£100,000 Annual Public Sector Pensions Number Doubles in Just 3 Years

Category: Financial planning

The number of retired public sector workers receiving pensions of more than £100,000 per annum has more than doubled since 2011, according to new research from the Intergenerational Foundation (IF) published in September 2014. In total, more than 395 high ranking public sector retirees now enjoy annual pensions of more than £100,000 compared to 148 people in 2011.

The research identifies that the number of public sector retirees receiving pensions of more than £50,000 a year has also nearly doubled during the same period, rising from 12,082 to 21,983. Those people on pensions of more than the average wage of £27,000 now total 108,410, compared to 78,000 in 2011 – up more than one third in just three years.

Angus Hanton, IF Co-founder, commented:

“These figures illustrate that the number of high flying public sector retirees on gold plated final salary pensions is increasing alarmingly, and this is at the expense of younger taxpayers. Welcome gains in longevity, combined with a demographic bulge coming up to retirement, have not been adequately addressed by policy makers. Hutton clearly stated in 2011 that a crisis was on the way. It is here. Younger generations are facing continuing unemployment, paying through the nose for their education, and have little hope of affording homes of their own, yet somehow they will be expected to fund these unfunded pensions.”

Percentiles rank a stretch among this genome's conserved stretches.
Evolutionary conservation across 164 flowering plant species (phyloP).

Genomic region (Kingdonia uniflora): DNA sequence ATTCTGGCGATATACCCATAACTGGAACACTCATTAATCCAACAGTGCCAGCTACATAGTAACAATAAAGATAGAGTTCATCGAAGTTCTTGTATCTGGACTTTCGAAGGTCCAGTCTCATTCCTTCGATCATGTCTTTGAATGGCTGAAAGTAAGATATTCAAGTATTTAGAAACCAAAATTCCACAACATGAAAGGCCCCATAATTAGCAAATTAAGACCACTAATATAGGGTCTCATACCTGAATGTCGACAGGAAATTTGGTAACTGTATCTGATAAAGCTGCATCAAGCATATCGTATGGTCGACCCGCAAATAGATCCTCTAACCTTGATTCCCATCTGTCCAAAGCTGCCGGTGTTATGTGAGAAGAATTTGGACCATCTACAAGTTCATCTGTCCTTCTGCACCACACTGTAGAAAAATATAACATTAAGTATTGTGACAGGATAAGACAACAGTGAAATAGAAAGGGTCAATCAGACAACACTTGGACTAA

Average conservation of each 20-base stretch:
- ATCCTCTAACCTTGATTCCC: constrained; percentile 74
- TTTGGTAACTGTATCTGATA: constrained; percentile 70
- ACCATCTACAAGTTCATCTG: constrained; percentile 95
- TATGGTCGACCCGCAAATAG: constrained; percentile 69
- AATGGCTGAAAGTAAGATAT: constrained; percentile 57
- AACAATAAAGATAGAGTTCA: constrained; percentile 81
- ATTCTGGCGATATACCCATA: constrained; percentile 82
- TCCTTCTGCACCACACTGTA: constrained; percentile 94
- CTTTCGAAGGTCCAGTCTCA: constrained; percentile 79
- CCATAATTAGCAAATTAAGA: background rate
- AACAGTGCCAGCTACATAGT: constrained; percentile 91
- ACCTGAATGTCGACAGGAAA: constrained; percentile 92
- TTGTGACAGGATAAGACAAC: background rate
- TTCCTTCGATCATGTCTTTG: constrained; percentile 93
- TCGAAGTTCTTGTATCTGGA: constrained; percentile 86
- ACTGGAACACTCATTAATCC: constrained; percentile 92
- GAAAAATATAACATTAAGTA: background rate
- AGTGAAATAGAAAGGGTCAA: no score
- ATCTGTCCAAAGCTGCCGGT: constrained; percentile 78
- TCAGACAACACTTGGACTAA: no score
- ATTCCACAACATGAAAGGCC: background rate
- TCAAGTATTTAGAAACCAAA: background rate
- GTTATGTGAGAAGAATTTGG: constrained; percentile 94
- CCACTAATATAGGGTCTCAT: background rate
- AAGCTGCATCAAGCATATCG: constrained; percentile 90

In contrast to these generous public sector pensions, most private sector employers have closed their final salary (defined benefit) schemes because they were becoming too expensive as people live longer. Currently, 13 million private sector workers have no pension provision other than the state pension.

IF used a series of Freedom of Information requests to investigate the major unfunded public sector pension schemes – for the NHS, the civil service, teachers, the armed forces and the judiciary – in order to illustrate the yawning divide between public sector and private sector pensions and the intergenerational implications of not facing up to their lack of affordability.

Hanton continued,

“The public seem unaware that the UK public sector pension scheme is run like an enormous Ponzi scheme, relying on new members coming into the scheme to pay those further up. There is no ‘pot of money’ being saved in the UK; instead each member’s contributions are used to pay a current retiree’s pension. The shortfall has to be made up from already overstretched public spending. This explains the outrage from private sector workers who have seen that government workers have been paying 6–12% contributions and receiving pension worth 36% of salary.”

IF calls for a review of the taxation of current high flying public sector pension claims and an acceleration in the phasing out of public sector final salary schemes. More frequent and transparent publication of pension liabilities is also recommended to ensure the public has a fairer picture of the scale of public sector pension liabilities facing the nation. In addition, an annual cap of 2% of GDP could be considered (based on the Japanese system). Such action, IF claim, would ensure the sustainability of public sector pension provision for the future and prevent governments from raiding funds such as the Royal Mail pension scheme.





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